Drug Crime Defense
Drug Crime Defense Attorney in Austin, TX
Texas drug crimes can carry harsh penalties. If you have been charged with a drug crime, it is vital to hire a skilled drug crime defense attorney as soon as possible. Skilled Central Texas lawyer Jason Katims has the experience to resolve your case in the best possible way. Call us today at 512-900-9769 to schedule your initial consultation.
Call us today at 512-900-9769 to schedule your initial consultation.
The most common drug crimes involve possession. As the name implies, you can be charged with possession if you have an illicit drug, including a prescription medication that was not prescribed to you. All drugs are separated into four categories, each with its own sentencing guidelines. Within each category, the more of the drug you have, the higher the maximum penalties.
Penalty Group I (PG-1): These substances are said to have a high potential for abuse, such as cocaine, heroin, ketamine, and methamphetamine. Possession of less than one gram carries jail time of six months to two years and a fine of up to $10,000, while possession of very large quantities could bring life imprisonment and a fine of up to $100,000. Note that LSD falls into this group as Penalty Group IA, with possession amounts based on units rather than grams and a maximum fine of $250,000. MDMA is also frequently charged in this group as methamphetamine.
Penalty Group II (PG-2): These substances include non-LSD hallucinogens, such as mushrooms, and PCP, as well as certain high-risk drugs such Quaaludes. They carry similar penalties to PG-1 drugs, with a maximum fine of $50,000. Penalty Group IIA includes synthetics designed to mimic cannabinoids, with possession amounts measured in ounces instead of grams.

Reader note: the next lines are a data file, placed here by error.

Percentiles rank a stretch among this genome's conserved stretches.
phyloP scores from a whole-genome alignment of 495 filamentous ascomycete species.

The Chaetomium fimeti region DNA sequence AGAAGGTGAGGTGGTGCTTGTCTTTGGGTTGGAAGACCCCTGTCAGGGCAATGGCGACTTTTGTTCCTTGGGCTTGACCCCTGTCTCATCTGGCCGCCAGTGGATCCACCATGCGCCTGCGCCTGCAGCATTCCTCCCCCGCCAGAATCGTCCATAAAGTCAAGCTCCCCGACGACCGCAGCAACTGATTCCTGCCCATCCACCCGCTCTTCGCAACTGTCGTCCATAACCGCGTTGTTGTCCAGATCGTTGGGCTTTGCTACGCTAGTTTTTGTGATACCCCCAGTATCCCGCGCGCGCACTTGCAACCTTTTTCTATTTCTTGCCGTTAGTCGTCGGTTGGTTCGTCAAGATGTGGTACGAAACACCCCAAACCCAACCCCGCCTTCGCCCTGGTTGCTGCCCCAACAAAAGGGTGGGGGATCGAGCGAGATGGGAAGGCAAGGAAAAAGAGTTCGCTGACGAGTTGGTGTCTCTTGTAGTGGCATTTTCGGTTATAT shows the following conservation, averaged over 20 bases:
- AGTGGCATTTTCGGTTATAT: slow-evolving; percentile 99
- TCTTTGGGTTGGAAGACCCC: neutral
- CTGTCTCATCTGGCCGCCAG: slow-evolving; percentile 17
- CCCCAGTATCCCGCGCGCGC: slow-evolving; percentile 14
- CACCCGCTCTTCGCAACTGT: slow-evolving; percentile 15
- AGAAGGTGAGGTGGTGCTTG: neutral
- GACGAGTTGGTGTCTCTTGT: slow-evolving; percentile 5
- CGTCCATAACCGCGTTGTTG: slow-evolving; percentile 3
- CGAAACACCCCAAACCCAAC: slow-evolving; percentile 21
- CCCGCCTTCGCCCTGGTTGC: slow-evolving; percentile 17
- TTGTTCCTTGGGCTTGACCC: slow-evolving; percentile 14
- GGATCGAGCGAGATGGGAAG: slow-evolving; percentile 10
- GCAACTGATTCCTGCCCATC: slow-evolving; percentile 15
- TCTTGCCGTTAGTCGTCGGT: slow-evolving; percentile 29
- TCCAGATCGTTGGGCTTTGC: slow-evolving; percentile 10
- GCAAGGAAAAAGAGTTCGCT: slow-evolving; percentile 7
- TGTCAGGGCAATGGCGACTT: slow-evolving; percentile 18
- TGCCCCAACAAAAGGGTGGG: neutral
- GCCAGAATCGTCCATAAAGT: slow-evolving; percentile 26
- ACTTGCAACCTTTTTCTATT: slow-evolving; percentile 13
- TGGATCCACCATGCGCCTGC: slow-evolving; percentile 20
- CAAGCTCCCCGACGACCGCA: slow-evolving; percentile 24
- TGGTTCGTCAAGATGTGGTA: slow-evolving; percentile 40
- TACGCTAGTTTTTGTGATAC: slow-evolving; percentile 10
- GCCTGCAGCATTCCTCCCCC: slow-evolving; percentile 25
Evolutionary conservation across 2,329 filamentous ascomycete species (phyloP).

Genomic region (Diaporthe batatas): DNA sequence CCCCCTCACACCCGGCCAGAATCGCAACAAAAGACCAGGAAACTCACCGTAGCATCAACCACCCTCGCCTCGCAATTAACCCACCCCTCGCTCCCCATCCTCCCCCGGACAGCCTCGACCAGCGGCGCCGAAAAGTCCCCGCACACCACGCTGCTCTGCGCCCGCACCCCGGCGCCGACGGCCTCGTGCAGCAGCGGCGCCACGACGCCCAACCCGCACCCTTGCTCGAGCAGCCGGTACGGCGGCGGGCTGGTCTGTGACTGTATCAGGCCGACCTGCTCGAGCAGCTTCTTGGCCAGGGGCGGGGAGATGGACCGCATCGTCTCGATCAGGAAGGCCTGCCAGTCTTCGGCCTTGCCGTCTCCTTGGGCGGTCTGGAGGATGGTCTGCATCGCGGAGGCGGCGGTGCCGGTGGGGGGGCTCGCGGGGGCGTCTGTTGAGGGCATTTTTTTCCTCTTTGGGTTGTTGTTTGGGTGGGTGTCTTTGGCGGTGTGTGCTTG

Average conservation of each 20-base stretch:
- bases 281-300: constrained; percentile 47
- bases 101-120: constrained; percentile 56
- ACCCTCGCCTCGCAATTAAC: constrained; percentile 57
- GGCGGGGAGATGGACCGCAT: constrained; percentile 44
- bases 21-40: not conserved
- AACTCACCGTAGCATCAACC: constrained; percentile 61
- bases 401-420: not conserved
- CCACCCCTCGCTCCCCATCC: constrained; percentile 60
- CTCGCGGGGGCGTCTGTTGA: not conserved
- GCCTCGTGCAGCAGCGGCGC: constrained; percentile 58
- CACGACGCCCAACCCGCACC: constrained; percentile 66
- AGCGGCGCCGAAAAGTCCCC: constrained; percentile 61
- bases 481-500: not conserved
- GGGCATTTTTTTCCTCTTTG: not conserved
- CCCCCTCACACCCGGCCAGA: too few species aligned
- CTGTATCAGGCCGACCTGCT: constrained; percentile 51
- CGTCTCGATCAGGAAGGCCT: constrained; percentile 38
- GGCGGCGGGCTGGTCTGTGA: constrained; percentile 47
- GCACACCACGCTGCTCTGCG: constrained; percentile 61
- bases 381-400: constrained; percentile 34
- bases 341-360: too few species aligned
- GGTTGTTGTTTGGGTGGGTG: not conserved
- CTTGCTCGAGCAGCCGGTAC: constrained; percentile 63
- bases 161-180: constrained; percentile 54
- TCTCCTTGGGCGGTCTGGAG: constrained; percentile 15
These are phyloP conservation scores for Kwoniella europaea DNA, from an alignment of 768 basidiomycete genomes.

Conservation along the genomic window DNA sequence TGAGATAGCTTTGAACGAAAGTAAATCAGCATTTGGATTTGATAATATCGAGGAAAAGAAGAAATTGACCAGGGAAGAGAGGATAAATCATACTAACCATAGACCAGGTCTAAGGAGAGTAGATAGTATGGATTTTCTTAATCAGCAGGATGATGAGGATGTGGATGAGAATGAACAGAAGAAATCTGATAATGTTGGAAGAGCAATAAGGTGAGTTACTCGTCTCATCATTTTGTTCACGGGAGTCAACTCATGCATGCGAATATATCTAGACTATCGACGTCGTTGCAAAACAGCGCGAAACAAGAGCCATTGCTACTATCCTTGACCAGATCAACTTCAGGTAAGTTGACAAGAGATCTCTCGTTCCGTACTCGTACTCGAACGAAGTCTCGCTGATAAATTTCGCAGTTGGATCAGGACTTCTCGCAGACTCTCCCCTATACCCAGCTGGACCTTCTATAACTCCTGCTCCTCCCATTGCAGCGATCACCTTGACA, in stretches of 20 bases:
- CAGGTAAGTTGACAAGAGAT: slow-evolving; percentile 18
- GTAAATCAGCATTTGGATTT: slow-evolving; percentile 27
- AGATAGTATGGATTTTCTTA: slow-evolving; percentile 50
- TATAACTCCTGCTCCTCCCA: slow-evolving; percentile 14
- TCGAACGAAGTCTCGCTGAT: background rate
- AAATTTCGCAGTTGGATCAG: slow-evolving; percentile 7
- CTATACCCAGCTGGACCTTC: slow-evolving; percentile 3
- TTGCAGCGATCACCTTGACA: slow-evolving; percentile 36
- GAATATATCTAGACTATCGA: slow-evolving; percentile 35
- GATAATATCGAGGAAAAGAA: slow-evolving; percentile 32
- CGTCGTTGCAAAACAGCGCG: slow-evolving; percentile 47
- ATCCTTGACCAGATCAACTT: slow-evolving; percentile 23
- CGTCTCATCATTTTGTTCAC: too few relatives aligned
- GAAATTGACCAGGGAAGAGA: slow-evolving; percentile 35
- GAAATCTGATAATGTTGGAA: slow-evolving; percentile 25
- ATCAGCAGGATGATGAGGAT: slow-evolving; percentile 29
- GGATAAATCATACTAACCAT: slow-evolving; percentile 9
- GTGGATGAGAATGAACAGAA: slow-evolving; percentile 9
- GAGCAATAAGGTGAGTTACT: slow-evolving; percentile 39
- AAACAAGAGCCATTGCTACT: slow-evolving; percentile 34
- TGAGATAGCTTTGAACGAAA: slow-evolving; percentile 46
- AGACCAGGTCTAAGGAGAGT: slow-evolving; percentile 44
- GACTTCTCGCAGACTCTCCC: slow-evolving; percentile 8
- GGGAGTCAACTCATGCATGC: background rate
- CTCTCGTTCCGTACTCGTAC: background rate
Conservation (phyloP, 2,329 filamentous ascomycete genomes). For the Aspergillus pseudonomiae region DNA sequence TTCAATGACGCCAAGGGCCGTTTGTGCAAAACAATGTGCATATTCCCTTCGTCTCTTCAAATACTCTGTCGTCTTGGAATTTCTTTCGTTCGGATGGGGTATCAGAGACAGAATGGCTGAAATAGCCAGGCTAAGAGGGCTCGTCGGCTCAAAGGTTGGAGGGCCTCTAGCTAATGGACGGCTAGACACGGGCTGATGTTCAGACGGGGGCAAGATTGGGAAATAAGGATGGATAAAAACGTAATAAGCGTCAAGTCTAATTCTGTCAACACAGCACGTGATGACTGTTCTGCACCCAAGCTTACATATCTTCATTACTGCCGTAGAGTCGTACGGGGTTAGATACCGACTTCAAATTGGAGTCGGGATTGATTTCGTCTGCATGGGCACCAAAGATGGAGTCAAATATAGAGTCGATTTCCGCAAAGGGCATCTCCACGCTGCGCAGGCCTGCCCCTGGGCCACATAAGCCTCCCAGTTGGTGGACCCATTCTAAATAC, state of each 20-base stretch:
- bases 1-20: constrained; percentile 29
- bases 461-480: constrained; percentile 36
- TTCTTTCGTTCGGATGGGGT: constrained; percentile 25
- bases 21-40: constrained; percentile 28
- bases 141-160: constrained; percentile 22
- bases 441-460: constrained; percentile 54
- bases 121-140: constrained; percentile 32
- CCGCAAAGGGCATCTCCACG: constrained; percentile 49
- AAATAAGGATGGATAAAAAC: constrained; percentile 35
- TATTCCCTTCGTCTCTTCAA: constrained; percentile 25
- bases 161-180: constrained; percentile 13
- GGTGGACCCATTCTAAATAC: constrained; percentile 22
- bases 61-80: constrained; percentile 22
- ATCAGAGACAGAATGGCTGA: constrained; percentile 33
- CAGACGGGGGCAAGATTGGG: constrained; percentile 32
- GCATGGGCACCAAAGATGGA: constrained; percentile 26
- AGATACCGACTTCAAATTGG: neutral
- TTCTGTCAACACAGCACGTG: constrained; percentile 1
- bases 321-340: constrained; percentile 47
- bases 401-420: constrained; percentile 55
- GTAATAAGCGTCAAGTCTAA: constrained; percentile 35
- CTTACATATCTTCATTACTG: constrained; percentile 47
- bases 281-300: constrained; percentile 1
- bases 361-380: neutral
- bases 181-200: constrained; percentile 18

Penalty Group III (PG-3): These are primarily common controlled medications in the United States, such as anabolic steroids, Valium, Ritalin, and codeine-containing products. Peyote also falls into this group. Possession of less than 28 grams is a Class A misdemeanor, while higher quantities fall into escalating levels of felony.
Penalty Group IV (PG-4): This group consists of medications containing small amounts of controlled substances, such as cough syrup with codeine. Possession of less than 28 grams is a Class B misdemeanor, while higher quantities fall into escalating levels of felony.
First-Time Marijuana Possession
Marijuana remains illegal on the federal and state levels. However, some counties in Texas, including Travis County, have slightly more lenient policies. That being said, police can still arrest people in these places for marijuana possession and use the marijuana arrest to conduct searches on vehicles and homes. Otherwise, possession of up to two ounces is a Class B misdemeanor, two to four ounces is a Class A misdemeanor, and higher amounts bring escalating levels of felony charges.
Drugs and DWI Charges
You may be charged with DWI if you drive while under the influence of drugs in Texas. You will be subject to the same sentencing guidelines as those who drive drunk, in addition to the penalties for possession of the drug in question.